T: Frantic Steve Jobs Stays Up All Night Designing Apple Tablet.
STEVE INSKEEP, Host:
After supposedly forgetting about the announcement until the last minute, Jobs has described gluing nine iPhones onto a cafeteria tray and calling it Apple's new product.
: NPR's Laura Sydell samples some of the reaction.
LAURA SYDELL: Apple CEO Steve Jobs certainly didn't play down all the hype.
STEVE JOBS: We want to kick off 2010 by introducing a truly magical and revolutionary product today.
SYDELL: Jobs and a team of other presenters went on for over an hour and a half about the virtues of the new iPad. Here are some of the basics. It's got a 9.7- inch touch screen. It's got a big virtual keyboard. The iPad connects to iTunes. iTunes will now have a bookstore, and the iPad is a lovely color eReader. There was no major new technology. It got a big ho-hum from some analysts.
JAMES MCQUIVEY: The iPad had the opportunity to create a completely new consumer device category and it didn't.
SYDELL: He has this fantasy: Imagine you are in Paris with the family. You want to send photos to grandma back in New Jersey. McQuivey was hoping grandma could turn on her iPad and - voila, there would be pictures.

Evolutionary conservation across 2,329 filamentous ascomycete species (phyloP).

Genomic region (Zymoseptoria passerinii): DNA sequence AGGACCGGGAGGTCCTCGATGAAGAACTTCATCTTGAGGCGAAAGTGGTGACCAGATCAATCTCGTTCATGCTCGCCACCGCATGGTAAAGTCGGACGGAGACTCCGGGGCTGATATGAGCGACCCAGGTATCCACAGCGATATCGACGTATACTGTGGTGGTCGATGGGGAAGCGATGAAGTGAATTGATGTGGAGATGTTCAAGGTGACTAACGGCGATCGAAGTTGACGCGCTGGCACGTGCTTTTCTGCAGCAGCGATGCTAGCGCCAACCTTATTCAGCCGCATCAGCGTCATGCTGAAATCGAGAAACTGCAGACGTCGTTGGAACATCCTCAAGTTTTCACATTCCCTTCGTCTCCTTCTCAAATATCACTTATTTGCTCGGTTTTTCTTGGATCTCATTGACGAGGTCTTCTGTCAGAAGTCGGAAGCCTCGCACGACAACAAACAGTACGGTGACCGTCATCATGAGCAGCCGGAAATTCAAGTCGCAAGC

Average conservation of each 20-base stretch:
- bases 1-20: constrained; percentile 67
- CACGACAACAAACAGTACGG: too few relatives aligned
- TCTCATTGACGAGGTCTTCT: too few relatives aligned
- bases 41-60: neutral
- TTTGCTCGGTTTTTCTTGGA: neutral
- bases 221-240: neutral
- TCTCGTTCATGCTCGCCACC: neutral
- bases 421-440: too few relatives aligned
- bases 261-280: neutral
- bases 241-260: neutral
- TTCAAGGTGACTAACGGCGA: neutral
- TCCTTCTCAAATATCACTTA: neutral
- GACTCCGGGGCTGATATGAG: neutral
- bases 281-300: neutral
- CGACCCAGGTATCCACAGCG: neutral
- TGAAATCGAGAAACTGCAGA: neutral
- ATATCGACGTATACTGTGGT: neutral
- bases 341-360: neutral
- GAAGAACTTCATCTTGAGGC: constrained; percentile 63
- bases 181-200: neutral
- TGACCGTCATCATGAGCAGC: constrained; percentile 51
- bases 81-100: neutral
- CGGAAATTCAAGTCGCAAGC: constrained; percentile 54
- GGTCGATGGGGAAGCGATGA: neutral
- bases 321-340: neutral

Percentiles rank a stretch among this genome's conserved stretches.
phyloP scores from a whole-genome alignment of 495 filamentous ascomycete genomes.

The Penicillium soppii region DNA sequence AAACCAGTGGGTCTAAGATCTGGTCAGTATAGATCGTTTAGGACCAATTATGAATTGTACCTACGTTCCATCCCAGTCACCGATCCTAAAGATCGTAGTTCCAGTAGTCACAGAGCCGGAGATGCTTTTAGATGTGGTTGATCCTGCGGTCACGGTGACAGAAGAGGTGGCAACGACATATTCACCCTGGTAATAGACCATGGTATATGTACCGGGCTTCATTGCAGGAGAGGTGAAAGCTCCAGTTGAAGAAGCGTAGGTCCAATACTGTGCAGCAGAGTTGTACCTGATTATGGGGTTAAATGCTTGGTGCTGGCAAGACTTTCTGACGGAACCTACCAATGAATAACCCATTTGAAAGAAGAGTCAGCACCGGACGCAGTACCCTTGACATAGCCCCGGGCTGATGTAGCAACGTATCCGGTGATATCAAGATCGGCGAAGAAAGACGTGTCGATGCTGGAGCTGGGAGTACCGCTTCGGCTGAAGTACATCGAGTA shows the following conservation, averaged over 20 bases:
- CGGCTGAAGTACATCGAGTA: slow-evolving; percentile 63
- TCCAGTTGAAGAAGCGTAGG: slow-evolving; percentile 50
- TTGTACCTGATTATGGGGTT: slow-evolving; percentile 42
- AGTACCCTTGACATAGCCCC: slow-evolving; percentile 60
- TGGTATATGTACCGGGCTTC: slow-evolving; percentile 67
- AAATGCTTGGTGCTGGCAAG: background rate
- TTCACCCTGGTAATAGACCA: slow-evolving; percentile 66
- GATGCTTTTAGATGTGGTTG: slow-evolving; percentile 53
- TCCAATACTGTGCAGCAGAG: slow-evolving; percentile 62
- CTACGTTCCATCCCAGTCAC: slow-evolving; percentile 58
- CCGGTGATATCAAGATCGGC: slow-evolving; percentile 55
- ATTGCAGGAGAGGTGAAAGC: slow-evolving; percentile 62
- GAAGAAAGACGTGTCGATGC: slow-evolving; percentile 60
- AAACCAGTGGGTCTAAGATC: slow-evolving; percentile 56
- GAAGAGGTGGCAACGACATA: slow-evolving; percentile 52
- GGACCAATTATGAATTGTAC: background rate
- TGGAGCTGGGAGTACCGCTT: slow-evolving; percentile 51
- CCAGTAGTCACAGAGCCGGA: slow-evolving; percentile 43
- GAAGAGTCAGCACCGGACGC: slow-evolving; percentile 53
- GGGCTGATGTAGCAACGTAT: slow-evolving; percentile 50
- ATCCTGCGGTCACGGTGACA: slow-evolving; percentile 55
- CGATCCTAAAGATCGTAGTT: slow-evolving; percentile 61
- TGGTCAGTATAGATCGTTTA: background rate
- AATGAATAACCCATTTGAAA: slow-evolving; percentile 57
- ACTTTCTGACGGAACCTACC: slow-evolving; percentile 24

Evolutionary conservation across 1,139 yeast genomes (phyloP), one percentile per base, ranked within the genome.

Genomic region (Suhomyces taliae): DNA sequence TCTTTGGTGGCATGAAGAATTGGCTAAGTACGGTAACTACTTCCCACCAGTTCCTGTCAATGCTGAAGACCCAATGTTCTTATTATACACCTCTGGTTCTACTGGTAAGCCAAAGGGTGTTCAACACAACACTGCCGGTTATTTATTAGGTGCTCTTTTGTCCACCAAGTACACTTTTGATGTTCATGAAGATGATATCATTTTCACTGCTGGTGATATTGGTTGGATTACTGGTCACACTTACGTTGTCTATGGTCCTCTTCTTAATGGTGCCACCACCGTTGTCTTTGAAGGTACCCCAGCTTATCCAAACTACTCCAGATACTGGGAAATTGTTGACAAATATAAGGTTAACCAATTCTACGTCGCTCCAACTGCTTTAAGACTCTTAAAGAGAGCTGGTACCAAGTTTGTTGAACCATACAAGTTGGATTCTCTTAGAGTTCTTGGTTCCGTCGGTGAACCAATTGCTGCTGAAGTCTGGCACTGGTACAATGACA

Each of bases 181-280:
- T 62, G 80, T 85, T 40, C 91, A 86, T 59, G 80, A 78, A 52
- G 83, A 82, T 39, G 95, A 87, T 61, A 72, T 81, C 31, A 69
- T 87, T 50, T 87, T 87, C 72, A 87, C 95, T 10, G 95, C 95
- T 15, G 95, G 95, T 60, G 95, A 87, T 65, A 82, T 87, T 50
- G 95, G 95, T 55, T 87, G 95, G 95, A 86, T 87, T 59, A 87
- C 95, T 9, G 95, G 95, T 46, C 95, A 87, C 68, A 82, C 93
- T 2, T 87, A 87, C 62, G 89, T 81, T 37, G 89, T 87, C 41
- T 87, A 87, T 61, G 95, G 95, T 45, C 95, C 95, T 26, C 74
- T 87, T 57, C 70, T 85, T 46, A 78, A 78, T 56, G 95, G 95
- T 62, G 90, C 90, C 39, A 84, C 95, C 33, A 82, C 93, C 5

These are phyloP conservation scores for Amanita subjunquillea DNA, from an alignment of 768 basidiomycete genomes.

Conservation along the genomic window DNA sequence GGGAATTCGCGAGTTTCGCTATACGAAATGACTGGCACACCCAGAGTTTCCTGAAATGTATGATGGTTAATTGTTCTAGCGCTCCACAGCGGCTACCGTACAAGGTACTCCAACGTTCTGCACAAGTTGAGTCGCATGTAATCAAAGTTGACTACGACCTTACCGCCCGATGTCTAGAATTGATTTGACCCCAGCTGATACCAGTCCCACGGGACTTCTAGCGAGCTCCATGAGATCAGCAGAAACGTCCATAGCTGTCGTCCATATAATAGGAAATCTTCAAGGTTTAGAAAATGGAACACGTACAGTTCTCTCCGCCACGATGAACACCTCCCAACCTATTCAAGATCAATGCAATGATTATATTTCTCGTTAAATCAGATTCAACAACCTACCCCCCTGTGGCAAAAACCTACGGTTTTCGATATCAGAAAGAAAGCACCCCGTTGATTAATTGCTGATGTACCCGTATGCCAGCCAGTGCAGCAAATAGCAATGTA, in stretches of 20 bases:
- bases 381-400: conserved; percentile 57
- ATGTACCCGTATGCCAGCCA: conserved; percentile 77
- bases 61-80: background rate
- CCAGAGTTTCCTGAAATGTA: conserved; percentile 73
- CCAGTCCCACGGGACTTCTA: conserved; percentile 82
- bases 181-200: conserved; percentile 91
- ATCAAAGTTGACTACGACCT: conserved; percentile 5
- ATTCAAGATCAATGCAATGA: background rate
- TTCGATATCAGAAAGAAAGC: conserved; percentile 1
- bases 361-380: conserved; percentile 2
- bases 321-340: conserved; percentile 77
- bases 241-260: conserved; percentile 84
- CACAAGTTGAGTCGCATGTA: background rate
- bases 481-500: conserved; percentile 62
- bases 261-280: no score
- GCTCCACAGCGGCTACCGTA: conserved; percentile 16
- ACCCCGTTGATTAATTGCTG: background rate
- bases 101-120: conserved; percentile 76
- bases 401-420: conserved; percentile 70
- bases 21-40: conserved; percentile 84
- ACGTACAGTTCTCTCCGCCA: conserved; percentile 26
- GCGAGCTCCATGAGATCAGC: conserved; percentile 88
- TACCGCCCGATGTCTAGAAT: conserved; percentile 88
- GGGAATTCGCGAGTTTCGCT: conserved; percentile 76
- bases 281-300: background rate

MCQUIVEY: So the people across multiple generations are going to say I want an iPad because it helps connect me to my family and my friends in a way that I can't right now. And this device does it.
SYDELL: Not everyone is quite as disappointed as McQuivey. Gartner analyst Michael McGuire points out no one was terribly excited about the first iPod.
MICHAEL MCGUIRE: It grew. They iterated it quickly. And I think we might be looking at that same kind of a cycle.
SYDELL: The first iPads won't hit the market for another two months; however, Apple has released a software development kit so that other companies can create new applications. In that time, McGuire things the right application could make a difference.
MCGUIRE: You could look at this as the first stake in the ground, if you will, as opposed to, well, it didn't meet all of the hype.
SYDELL: Laura Sydell, NPR News, San Francisco.
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